Primary TB infection
A particle must be inhaled that is small enough to get past the upper respiratory defenses and land deep inside the lungs, typically in the subpleural airspaces of the middle or lower lobes, to cause an infection. Larger droplets normally do not cause infection since they tend to become stuck in the closer airways. A single droplet nucleus, which typically contains few organisms, is where infection usually starts. People who are vulnerable to infection might only need one organism to do so, whilst less susceptible individuals might need multiple exposures before becoming infected.
Alveolar macrophages must consume M. tuberculosis bacilli in order to start an infection. The host macrophage is ultimately destroyed by the bacilli that the macrophages are unable to destroy (with the aid of CD8 lymphocytes); inflammatory cells are drawn to the location, resulting in a focal pneumonitis that coalesces into the distinctive tubercles seen histologically.
Some infected macrophages go to local lymph nodes (such as the hilar or mediastinal) in the early stages of infection, where they gain access to the circulation. Then, organisms may spread hematogenously to any area of the body, but are especially likely to do so to the meninges, kidneys, vertebral bodies, kidney epiphyses, and apical-posterior portions of the lungs. Patients who have partial protection from vaccinations, previous spontaneous infections with M. tuberculosis, or environmental mycobacteria are less prone to experience hematogenous spread.
Latent TB infection
most initial infections arise later. After around 3 weeks of unhindered growth, the immune system suppresses bacillary replication in approximately 95% of cases, typically before symptoms or signs appear. In the lung or other locations, bacilli foci transform into epithelioid cell granulomas, some of which may have caseous and necrotic centers. The balance between the host’s resistance and the microbial virulence determines whether the infection ultimately resolves without therapy, remains dormant, or becomes active. Tubercle bacilli can persist in this substance for years. Simon foci, which are typically caused by hematogenous seeding from another site of infection, can leave fibronodular scars in the apices of one or both lungs, or they can cause tiny areas of consolidation (Ghon foci)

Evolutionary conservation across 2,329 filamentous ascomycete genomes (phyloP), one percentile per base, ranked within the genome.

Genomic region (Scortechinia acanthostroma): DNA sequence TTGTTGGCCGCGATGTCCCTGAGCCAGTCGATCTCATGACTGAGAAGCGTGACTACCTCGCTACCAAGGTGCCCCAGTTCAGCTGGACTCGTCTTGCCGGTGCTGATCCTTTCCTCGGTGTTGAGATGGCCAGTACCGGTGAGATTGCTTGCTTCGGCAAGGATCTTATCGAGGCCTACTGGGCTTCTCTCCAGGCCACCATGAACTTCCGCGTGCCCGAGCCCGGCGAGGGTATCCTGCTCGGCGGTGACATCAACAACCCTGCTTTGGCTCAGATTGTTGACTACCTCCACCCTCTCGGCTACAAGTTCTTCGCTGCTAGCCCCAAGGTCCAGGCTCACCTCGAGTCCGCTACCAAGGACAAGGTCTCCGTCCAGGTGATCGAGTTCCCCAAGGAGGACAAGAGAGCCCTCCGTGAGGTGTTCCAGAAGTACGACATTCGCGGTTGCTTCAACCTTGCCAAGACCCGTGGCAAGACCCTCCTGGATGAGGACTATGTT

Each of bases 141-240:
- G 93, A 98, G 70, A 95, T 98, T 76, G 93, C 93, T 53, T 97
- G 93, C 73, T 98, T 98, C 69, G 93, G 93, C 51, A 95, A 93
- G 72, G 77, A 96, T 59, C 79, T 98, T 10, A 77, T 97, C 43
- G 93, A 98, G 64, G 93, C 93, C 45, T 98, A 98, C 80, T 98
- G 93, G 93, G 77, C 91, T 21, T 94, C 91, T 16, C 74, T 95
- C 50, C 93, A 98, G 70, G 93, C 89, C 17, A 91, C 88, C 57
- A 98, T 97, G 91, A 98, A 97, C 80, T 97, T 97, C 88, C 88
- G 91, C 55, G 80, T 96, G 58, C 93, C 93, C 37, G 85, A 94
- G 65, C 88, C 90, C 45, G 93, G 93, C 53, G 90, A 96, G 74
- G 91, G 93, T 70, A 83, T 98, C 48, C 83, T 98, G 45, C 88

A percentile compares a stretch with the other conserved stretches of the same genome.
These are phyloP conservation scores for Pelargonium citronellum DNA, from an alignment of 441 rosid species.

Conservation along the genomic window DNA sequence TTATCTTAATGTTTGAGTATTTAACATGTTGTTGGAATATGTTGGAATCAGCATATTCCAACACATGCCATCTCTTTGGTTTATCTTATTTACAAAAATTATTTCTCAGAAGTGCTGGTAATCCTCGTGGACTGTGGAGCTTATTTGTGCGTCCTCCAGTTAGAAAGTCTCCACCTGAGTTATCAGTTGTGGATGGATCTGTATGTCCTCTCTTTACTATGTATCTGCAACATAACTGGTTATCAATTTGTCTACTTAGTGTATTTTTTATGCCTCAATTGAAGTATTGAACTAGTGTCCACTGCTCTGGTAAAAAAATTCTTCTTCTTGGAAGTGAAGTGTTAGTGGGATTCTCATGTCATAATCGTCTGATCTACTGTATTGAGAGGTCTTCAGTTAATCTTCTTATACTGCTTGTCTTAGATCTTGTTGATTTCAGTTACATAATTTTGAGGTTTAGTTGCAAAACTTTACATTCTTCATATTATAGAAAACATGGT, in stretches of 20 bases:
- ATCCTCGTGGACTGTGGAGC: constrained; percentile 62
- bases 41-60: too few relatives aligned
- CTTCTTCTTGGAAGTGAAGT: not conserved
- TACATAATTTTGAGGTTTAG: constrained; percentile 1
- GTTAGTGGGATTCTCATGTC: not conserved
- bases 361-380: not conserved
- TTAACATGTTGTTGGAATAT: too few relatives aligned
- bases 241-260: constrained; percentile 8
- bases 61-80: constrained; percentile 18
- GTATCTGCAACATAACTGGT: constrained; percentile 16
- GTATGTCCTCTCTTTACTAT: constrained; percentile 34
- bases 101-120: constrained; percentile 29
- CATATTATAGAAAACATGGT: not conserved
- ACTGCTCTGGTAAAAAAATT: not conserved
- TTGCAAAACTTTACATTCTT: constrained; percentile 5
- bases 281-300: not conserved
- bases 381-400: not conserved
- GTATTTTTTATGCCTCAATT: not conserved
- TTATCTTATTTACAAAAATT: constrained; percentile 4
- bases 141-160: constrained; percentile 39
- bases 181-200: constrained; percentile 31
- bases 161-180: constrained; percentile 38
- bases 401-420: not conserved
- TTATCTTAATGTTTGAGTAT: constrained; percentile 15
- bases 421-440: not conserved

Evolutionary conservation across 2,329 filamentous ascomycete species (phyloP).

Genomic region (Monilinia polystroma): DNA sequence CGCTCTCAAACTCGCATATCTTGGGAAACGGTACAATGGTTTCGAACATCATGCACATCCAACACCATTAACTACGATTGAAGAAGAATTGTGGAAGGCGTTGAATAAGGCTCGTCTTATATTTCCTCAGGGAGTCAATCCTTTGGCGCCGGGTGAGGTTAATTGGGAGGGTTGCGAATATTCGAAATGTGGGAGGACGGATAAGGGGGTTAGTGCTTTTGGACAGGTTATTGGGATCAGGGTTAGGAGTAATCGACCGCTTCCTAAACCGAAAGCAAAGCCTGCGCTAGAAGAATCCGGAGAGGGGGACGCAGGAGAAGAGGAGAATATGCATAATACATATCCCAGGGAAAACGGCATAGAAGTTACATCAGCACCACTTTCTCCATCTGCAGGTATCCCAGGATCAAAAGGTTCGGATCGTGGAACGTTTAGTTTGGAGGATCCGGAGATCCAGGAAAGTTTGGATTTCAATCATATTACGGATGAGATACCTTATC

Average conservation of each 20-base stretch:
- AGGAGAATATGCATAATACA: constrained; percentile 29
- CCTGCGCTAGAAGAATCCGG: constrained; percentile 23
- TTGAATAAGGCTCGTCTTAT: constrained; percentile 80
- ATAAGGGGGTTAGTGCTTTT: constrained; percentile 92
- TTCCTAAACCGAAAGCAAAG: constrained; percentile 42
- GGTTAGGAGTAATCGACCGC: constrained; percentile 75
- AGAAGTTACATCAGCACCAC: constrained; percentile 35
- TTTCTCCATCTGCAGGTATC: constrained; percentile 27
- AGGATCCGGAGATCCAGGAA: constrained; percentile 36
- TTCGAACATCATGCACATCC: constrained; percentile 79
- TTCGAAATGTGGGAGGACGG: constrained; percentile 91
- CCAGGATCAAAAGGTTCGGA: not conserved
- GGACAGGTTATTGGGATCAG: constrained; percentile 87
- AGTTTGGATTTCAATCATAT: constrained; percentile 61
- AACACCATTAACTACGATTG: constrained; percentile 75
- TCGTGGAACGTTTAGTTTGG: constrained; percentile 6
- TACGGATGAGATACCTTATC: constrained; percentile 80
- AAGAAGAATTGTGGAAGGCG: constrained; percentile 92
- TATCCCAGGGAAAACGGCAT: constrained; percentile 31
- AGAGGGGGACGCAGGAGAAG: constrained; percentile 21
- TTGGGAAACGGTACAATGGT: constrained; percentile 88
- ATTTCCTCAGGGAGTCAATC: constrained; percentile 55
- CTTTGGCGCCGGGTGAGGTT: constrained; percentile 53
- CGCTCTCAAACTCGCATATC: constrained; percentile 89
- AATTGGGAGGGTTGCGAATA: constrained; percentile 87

Acute sickness with pneumonia (occasionally cavitary), pleural effusion, and clearly enlarged mediastinal or hilar lymph nodes is less frequently caused by the primary focus progressing quickly (which, in children, may compress bronchi). Small pleural effusions usually contain few organisms, are primarily lymphocytic, and resolve in a few weeks. Young children and people who have recently been infected or have already been infected again may experience this pattern more frequently.
Sometimes extrapulmonary TB can present anywhere without showing lung involvement. Though meningitis is the most dreaded because of its high fatality rate in the very young and the very old, TB lymphadenopathy is the most frequent extrapulmonary presentation.
Active TB disease
The lifetime probability of acquiring active tuberculosis in healthy individuals infected with the disease ranges from 5 to 10%, although the number fluctuates greatly depending on age and other risk factors.
TB reactivates during the first two years in 50 to 80% of people who get active disease, but it can also reactivate decades later.
Any organ that was initially seeded may turn into a site of reactivation, but lung apices are where it happens the most frequently, perhaps due to the favorable local conditions like high oxygen tension. Sites of reactivation are substantially less likely to occur in ghon foci and impacted hilar lymph nodes.
Conditions that impair cellular immunity (which is essential for defense against TB) significantly facilitate reactivation. Thus, patients coinfected with HIV and not receiving appropriate antiretroviral therapy (ART) have about a 10% annual risk of developing active disease.
Other risk factors that facilitate reactivation, but to a lesser extent than HIV infection, include
- Head and neck cancer
- Jejunoileal bypass surgery
- Dialysis-dependent chronic kidney disease
- Significant weight loss
- Use of drugs that suppress the immune system
Patients who require immunosuppression after solid organ transplantation are at the highest risk, but other immunosuppressants such as corticosteroids and tumor necrosis factor (TNF) inhibitors also commonly cause reactivation. Tobacco use also is a risk factor.
Signs and Symptoms
Latent TB doesn’t have symptoms. A skin or blood test can tell if you have it.
Signs of active TB disease include:
- A cough that lasts more than 3 weeks
- Chest pain
- Coughing up blood
- Feeling tired all the time
- Night sweats
- Loss of appetite
- Weight loss
If you have any of these symptoms, see your doctor to get tested. Get medical help right away if you have chest pain.
A person with TB exhales microscopic droplets that are contaminated with the disease when they cough, sneeze, talk, laugh, or sing. You can contract it if you breathe in these microorganisms.